The drive was uneventful, I wondered whether to stop for fish and chips in Lochgilphead to save cooking dinner and decided to let fate decide. If there was a parking space outside the chippy I'd stop, if not I'd keep going. I arrived at the campsite in Tayvallich hungry! I assumed that Andy and Graham would have been storm bound all day but in actual fact they'd already enjoyed some good sailing which made me regret my late start somewhat but on a positive note they'd not eaten yet and were intending visiting the Tayvallich Inn (conveniently situated right next to the campsite) for dinner. It took me five minutes to rearrange the inside of my van into sleeping mode and by 7pm we were reading the menu in the pub. Everything looked delicious and to make things even better they had Orkney Ales on draught as well!
We found a dam that the beavers had built.
On Saturday morning after breakfast we trolleyed the boats down through the campsite, across the road and down the small grass verge to the edge of Tayvallich harbour. Graham and Tom launched without problem but in my attempts to find a short cut I ended up launching through some horrible sticky mud and unfortunately Andy made the mistake of following me. Once I'd cleaned the smelly black mud off my boots I unfurled the sail and followed the guys out of the harbour. The water was fairly sheltered in the harbour and immediately outside but before we rounded the corner into Loch Sween proper Andy and Graham reefed their sails in anticipation. I was a little surprised as Loch Sween didn't look too bad but did likewise just in case (something I was to be very glad of). As we sailed out towards Eilean Loain the white horses started to appear and the swell picked up, it was exciting sailing and great fun and we pushed on in an attempt to reach Linne Mhuirich. I was getting a fair bit of water over the sides and wondered how Graham and Tom were coping in their undecked boats. I sailed past the view point we'd visited the previous afternoon as we tacked southwest down the loch. Graham headed in to a sheltered cove he'd spotted on the western shore. I followed him in and we anchored the boats so that we could discuss options in the increasing wind and swell. Andy and Tom soon joined us and we decided to break for an early lunch while we had the chance. As soon as we'd anchored a nosey seal appeared to see what we were up to, Tom and Andy swam out to see if they could get close to him but he wouldn't let them get closer than about twenty feet. I decided not to join them in light of my leaky drysuit!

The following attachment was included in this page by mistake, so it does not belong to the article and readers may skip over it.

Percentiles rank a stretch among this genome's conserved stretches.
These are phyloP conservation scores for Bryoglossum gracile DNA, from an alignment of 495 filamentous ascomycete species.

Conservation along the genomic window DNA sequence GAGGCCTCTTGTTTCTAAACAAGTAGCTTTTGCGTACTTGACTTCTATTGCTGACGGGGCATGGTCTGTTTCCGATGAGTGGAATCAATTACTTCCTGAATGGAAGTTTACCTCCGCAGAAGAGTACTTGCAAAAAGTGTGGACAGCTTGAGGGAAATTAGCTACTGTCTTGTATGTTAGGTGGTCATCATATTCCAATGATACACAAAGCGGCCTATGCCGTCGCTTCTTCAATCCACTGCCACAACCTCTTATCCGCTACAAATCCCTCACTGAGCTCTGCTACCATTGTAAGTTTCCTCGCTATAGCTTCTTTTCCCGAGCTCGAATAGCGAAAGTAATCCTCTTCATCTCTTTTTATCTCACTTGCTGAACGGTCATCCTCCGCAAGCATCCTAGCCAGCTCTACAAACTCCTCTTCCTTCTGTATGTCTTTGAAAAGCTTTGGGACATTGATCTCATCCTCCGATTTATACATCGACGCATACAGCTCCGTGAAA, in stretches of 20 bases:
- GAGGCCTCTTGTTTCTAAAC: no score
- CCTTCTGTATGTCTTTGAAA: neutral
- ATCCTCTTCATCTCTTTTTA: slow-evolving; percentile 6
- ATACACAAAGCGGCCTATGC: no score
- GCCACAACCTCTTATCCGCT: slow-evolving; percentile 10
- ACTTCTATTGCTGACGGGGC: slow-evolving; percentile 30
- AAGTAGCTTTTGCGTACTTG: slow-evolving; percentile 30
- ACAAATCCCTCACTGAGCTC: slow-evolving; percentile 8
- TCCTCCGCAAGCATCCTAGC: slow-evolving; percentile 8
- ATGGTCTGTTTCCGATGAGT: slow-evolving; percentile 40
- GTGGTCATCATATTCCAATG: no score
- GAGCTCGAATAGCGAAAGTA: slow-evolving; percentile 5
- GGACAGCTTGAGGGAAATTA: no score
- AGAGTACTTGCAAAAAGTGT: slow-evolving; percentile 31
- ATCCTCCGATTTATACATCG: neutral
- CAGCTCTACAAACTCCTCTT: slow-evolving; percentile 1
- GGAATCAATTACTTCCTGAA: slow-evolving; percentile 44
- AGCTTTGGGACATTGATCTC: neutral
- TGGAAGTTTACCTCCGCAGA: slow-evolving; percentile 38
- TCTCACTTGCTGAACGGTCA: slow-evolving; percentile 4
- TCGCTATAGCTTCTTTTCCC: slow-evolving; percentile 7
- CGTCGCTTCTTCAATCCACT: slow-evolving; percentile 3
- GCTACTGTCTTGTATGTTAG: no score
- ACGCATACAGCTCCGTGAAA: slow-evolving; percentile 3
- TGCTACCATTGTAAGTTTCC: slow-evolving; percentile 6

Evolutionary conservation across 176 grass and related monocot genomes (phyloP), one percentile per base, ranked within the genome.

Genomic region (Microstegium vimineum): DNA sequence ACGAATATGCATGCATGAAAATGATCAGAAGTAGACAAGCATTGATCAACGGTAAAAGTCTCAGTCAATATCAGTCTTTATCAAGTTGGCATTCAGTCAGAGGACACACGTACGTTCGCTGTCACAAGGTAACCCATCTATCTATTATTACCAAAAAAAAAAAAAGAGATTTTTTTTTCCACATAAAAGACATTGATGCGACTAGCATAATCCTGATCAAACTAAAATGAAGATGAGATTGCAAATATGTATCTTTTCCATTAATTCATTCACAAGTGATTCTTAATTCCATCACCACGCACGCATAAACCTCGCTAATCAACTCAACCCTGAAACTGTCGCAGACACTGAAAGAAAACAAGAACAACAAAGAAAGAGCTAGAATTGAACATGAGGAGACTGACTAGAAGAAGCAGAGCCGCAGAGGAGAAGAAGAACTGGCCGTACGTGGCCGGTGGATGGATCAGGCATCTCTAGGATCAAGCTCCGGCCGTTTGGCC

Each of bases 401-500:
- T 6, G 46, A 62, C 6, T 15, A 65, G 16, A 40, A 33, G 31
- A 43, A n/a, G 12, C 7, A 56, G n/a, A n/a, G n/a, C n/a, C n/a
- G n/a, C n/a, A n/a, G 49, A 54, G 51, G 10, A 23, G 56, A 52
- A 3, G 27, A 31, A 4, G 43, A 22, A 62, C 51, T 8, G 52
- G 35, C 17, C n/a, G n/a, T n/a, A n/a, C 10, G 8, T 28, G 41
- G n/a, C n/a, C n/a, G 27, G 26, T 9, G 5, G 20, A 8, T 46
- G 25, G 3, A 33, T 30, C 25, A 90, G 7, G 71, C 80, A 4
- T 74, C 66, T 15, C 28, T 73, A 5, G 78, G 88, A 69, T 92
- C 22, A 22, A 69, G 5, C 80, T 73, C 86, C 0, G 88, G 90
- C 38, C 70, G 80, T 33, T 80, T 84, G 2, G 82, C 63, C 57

After playing with the seal for a while we ate an early lunch.
It was nice and sheltered where we were sitting but a few feet away over the rocks the wind was strong and the swell was building up. Andy had been revelling in the seaworthiness of his new canoe but was happy enough to go with the consensus and run back downwind and seek shelter so we all set off with the absolute minimum of sail unfurled in the direction we'd come.
Tom on the final leg downwind.
The head of Caol Scotnish.
We negotiated our way around the island (standing up in our canoes in an attempt to spot any rocks lurking beneath the surface) and then an impromptu race back up the loch commenced. I eked out an early lead leaving Graham and Tom now that I have a faster boat while Andy had been slow leaving the spot we'd landed so was a good way behind us. It was fun trying to sail as quickly as possible and the wind was a good strength (if a little gusty). I was caught with my mainsheet cleated off in a gust which had my outrigger completely submerged and the canoe on it's side, fortunately I managed to uncleat the main in time to stay upright but after that I stopped using the sheet jammer! Andy overhauled Tom and Graham and caught me (his racing experience showing clearly) so once he'd passed I turned back downwind to keep Tom and Graham company while Andy shot off upwind like a man possessed!
Andy chasing me down.
The sailing was great fun, Caol Scotnish is so narrow that it feels like sailing on a river in places.